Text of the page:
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Other publications: The Intelligent Eye and Mind in Science


My book Eye and Brain
Richard Gregory Scientist
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"Eye and Brain", yes, that was fun. Actually I could say that was one of my few successes actually. It was a successful book and is, it’s in its fifth edition in umpteen languages, just going into Chinese. It’s been in Japanese twice, it’s been translated twice into Japanese but it’s now going into Chinese. Anyway, the point about that, it was based on this sort of philosophy. It’s a book of psychology, not exactly written for students but I hope they’d be interested in it but it was never written as a textbook, it wasn’t intended as textbook and it’s meant to be of general interest but with some real ideas in it and I was very fortunate because it’s very well illustrated and that is because George Weidenfeld, a great publisher, started a thing he called the World University Library, and the idea of that was to have very, very well illustrated books and because it was in lots of languages, ten languages, it would have the same illustrations in all and therefore the cost of the colour printing was relatively small, you know, because it was distributed over umpteen languages and this actually became the first volume in the World University Library and it was actually done not directly by George but by Colin Haycraft who at that time worked for George and then bought Duckworth and ran Duckworth and he was my friend for life. I mean he died a few years ago, unfortunately, I think the accountant killed him by the way, and I finished the book on his kitchen table as a matter of fact. Very, very friendly with Colin, he was a lovely man. I never made any money, of course, because of Colin but apart from that, he never paid his authors. Anyway, the book did actually take off, I have to say, it really did, I think, really because it had a philosophy in it which was accessible, well illustrated and, frankly, I think because it was right. I believe very much in its, you know, in its message now.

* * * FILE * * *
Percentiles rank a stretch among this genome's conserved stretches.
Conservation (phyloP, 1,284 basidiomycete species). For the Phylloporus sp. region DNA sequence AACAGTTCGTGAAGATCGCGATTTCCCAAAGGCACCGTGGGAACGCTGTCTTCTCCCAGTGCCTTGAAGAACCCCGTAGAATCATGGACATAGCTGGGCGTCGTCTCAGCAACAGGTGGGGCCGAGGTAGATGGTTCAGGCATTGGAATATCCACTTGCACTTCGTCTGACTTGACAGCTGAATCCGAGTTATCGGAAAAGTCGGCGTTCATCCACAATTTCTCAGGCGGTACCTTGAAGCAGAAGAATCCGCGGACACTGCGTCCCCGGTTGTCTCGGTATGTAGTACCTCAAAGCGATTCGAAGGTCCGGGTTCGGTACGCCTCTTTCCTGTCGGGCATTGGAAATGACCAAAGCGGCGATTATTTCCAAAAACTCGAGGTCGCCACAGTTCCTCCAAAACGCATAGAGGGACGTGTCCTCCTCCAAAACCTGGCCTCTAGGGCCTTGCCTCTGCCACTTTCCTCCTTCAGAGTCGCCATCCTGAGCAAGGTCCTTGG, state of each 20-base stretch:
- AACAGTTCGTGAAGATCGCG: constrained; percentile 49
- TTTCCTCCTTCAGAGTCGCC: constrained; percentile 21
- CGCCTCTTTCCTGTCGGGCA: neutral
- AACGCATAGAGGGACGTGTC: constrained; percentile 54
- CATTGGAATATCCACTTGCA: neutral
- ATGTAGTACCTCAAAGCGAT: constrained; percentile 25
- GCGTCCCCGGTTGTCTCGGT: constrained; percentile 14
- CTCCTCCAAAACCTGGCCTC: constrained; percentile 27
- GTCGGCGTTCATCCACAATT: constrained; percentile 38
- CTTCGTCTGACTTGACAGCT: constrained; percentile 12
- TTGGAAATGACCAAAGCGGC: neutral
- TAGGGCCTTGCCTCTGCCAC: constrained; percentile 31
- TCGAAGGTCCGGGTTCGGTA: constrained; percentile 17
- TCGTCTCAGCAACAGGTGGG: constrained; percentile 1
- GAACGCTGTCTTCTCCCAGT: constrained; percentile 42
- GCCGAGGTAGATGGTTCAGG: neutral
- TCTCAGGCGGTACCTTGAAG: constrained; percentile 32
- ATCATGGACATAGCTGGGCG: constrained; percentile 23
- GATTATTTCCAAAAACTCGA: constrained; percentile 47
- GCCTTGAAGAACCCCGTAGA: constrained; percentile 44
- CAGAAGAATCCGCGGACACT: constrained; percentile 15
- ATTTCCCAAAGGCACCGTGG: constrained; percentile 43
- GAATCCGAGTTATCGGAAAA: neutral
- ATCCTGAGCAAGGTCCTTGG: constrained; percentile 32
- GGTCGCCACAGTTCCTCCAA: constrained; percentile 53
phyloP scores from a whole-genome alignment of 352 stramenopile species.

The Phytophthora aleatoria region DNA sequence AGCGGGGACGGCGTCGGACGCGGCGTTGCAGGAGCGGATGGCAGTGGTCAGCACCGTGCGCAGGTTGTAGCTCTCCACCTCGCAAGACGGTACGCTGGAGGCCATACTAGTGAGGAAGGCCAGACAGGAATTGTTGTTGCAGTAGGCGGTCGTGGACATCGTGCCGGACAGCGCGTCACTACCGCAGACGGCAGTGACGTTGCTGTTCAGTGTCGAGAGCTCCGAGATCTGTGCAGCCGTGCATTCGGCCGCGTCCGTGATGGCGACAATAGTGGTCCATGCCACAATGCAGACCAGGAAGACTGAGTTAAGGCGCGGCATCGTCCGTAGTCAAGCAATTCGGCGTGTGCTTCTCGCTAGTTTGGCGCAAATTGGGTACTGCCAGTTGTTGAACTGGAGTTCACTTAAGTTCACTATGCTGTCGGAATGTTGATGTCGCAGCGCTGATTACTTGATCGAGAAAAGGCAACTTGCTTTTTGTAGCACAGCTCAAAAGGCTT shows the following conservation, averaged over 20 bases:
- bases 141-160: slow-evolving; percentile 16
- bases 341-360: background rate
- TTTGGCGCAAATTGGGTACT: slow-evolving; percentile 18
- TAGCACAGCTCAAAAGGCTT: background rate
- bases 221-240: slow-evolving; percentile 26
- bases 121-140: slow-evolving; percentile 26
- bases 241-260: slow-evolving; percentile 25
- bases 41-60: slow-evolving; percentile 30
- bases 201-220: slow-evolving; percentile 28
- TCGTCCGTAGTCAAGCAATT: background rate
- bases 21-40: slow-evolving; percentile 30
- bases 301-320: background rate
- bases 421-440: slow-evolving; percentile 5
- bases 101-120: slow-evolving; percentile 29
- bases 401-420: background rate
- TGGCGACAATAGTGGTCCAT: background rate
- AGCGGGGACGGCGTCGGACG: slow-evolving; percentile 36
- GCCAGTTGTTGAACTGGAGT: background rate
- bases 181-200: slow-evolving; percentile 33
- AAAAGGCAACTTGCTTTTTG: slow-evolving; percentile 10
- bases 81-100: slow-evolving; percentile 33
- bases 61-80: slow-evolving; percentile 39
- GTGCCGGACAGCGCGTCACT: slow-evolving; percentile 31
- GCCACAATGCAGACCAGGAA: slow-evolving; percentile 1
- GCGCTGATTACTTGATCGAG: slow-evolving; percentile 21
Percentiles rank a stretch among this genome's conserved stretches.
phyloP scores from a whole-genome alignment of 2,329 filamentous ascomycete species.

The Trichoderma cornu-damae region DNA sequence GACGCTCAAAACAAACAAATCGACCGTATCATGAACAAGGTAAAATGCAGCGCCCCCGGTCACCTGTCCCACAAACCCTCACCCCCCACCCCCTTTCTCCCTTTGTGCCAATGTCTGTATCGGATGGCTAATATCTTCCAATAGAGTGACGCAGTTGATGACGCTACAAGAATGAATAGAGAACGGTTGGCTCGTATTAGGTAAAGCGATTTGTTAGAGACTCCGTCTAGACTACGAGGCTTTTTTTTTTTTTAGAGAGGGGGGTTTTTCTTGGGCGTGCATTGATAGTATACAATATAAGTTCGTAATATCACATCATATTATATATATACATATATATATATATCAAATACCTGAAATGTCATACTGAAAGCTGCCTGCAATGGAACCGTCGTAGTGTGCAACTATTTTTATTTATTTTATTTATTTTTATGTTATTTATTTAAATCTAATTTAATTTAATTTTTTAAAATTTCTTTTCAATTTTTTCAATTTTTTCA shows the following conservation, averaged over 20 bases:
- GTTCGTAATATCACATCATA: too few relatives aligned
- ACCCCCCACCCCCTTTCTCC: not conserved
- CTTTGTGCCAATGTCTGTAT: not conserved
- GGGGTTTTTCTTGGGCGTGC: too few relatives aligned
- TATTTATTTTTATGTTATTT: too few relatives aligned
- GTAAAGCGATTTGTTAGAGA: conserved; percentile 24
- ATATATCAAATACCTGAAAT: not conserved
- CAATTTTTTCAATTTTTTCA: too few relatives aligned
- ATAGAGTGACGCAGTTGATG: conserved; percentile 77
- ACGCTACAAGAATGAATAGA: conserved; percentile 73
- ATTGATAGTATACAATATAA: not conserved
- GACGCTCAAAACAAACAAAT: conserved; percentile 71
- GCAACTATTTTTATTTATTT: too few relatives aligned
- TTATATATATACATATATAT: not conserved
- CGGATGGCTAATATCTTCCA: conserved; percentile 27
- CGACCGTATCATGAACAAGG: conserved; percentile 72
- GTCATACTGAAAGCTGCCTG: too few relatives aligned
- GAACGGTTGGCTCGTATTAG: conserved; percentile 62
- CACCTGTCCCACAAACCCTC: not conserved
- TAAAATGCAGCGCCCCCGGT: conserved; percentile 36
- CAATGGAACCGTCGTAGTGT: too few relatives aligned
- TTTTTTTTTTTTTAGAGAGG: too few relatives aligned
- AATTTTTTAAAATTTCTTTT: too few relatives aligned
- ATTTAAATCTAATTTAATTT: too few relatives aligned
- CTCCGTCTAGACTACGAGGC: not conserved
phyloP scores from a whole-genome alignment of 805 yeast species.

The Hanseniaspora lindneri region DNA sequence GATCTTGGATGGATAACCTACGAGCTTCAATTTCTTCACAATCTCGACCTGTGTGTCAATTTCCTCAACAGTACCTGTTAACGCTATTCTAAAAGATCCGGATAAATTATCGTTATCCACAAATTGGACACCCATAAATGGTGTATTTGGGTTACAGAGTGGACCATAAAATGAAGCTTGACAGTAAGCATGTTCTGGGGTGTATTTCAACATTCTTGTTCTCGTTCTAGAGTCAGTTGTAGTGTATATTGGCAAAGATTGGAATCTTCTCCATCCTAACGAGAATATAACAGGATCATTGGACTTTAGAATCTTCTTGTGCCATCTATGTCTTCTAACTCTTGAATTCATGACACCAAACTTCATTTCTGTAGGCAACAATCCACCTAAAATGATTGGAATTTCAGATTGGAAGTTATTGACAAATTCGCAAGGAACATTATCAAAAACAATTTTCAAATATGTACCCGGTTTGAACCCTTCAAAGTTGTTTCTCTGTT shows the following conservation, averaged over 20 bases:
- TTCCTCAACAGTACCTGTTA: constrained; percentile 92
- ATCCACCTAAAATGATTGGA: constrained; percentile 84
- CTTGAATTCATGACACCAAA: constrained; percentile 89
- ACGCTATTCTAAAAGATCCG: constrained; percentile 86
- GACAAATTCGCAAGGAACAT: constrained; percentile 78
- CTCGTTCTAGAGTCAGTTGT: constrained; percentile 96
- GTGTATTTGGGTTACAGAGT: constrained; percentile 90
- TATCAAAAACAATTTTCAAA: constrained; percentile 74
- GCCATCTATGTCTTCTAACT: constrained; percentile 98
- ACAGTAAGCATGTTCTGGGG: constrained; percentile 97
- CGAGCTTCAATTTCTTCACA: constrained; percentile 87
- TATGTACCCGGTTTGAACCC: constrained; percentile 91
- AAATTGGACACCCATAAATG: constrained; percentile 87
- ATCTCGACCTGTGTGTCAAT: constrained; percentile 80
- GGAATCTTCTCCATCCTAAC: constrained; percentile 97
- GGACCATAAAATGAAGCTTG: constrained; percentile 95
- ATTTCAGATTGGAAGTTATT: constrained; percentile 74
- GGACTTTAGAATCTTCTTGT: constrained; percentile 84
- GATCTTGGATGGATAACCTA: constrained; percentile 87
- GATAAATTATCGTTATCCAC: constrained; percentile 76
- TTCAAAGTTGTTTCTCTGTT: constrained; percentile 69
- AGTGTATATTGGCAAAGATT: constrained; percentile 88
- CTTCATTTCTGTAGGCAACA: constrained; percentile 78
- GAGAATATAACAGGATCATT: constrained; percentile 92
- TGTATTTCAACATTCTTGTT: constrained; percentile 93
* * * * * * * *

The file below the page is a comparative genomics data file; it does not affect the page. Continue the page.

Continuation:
The late British psychologist and Emeritus Professor of Neuropsychology at the University of Bristol, Richard Gregory (1923-2010), is well known for his work on perception, the psychology of seeing and his love of puns. In 1978 he founded The Exploratory, an applied science centre in Bristol – the first of its kind in the UK. He also designed and directed the Special Senses Laboratory at Cambridge which worked on the perceptual problems of astronauts, and published many books including 'The Oxford Companion to the Mind', 'Eye and Brain' and 'Mind in Science'.

Listeners: Sally Duensing Adam Hart-Davis

Sally Duensing currently is involved in perception exhibition work and research on science and society dialogue programmes and is working with informal learning research graduate students and post-docs at King's College, London. In 2000 she held the Collier Chair, a one-year invited professorship in the Public Understanding of Science at the University of Bristol, England. Prior to this, for over 20 years she was at the Exploratorium, a highly interactive museum of science, art and perception in San Francisco where she directed a variety of exhibition projects primarily in fields of perception and cognition including a large exhibition on biological, cognitive and cultural aspects of human memory.

Born on 4 July 1943, Adam Hart-Davis is a freelance photographer, writer, and broadcaster. He has won various awards for both television and radio. Before presenting, Adam spent 5 years in publishing and 17 years at Yorkshire Television, as researcher and then producer of such series as Scientific Eye and Arthur C Clarke's World of Strange Powers. He has read several books, and written about 25. His latest books are Why does a ball bounce?, Taking the piss, Just another day, and The cosmos: a beginner's guide. He has written numerous newspaper and magazine articles. He is a keen supporter of the charities WaterAid, Practical Action, Sustrans, and the Joliba Trust. A Companion of the Institution of Lighting Engineers, an Honorary Member of the British Toilet Association, an Honorary Fellow of the Royal Photographic Society, the Royal Society of Chemistry, the Society of Dyers and Colourists, and Merton College Oxford, and patron of a dozen charitable organizations, Adam has collected thirteen honorary doctorates, The Horace Hockley Award from the Institute of Scientific and Technical Communicators, a Medal from the Royal Academy of Engineering, the Sir Henry Royce Memorial Medal from the Institute of Incorporated Engineers, and the 1999 Gerald Frewer memorial trophy of the Council of Engineering Designers. He has no car, but three cycles, which he rides slowly but with enthusiasm.

Duration: 2 minutes, 15 seconds

Date story recorded: June 2006

Date story went live: 02 June 2008